Figure 3. Threat components
The advnetcfg.ocx file loads and decrypts configuration data from a file called ccalc32.sys. The ccalc32.sys file is RC4-encrypted with a 128-bit key. When the threat creates the ccalc32.sys file, it retroactively modifies the timestamp on it to be the same as kernel32.dll, a Windows system file, in an attempt to prevent the user from noticing the file. The advnetcfg.ocx file is also responsible for handling commands issued by a third component. Analysis of the remaining components has not yet identified which component is responsible for communicating with advnetcfg.ocx.
The file uses a complex method to inject itself into winlogon.exe, security products processes, or other selected processes. Multiple code blocks will be injected and called as necessary. In addition, it may also load shell32.dll (a clean Windows system DLL), but once loaded, replace the DLL in memory with a malicious DLL. The advnetcfg.ocx file also has the ability to capture screenshots and perform certain anti-debugging tricks.
The mssecmgr.ocx file is large and contains substantial functionality as shown in Figure 4.
Figure 4. mssecmgr.ocx identified components
It contains an LUA interpreter, SSH code, and SQL functionality. The implementation of an LUA interpreter makes this component highly flexible and configurable. It allows attackers to deploy updated commands and functionality very quickly and efficiently. This file may also be referenced in the registry:
HKEY_LOCAL_MACHINE\SYSTEM\CurrentControlSet\Control\Lsa\"Authentication Packages" = "mssecmgr.ocx"
Several additional modules are also contained in mssecmgr.ocx as shown in the diagram.
The mssecmgr.ocx file is especially interesting since its functionality references a file named ~DEB93D.tmp. The ~DEB93D.tmp file has been publicly associated by third-party researchers with a 'wiper' virus that caused several oil terminals in Iran to be disconnected from the Internet. The 'wiper' virus was named as such since it reportedly erased information from hard disks.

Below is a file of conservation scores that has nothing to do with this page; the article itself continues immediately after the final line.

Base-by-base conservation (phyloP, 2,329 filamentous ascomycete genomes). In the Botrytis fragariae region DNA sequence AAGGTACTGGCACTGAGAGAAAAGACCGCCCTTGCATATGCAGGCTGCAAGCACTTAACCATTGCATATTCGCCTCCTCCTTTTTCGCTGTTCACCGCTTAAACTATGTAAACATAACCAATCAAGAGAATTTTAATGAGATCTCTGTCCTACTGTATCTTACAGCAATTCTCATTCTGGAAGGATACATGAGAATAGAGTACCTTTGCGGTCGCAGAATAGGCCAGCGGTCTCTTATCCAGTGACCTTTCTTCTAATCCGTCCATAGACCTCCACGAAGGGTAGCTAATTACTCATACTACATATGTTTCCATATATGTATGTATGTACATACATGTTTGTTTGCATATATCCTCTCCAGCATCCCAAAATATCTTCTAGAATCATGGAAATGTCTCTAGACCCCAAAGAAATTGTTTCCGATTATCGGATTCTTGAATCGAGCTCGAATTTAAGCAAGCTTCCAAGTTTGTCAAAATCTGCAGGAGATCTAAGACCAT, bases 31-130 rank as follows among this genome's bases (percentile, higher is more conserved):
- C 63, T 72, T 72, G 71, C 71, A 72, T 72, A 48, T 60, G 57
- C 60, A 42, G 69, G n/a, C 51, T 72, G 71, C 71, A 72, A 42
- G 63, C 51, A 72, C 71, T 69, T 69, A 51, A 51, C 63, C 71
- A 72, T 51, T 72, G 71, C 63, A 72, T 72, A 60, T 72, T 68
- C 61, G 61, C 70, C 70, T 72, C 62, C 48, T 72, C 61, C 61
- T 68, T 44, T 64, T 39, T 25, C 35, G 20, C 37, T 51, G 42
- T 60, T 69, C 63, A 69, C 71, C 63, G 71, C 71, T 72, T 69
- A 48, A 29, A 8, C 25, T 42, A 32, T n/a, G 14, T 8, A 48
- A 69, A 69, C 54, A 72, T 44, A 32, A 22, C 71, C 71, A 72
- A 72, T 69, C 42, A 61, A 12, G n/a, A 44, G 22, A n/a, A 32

The nteps32.ocx file is primarily responsible for capturing screenshots. It retrieves configuration information from boot32drv.sys. This configuration data, encrypted with 0xFF, defines how the functionality operates. For example, it specifies how often to capture screenshots.
The msglu32.sys file contains code that allows it to open and steal data from various types of documents, images, images with GPS data, presentations, project files, and technical drawings. Similar to mssecmgr.sys, it also contains SQL functionality. Interestingly, this module contains multiple references to the string 'JIMMY', with messages such as 'Jimmy Notice: failed to convert error string to unicode'. Jimmy may be the codename of this module.
Within the code that we have analyzed so far, there are multiple references to the string 'FLAME'. This may be a reference to certain attacks made by various parts of the code (injections, exploits, etc.), or it may be an indication of the malware's developmental project name. No further observations have been made that could assist in locating the origin of the malware.
The modular nature of this malware suggests that a group of developers have created it with the goal of maintaining the project over a long period of time; very likely along with a different set of individuals using the malware. The architecture being employed by W32.Flamer allows the authors to change functionality and behavior within one component without having to rework or even know about the other modules being used by the malware controllers. Changes can be introduced as upgrades to functionality, fixes, or simply to evade security products.
Analysis and investigation into the various components is ongoing and additional more in-depth technical details as well as attack information will be published soon.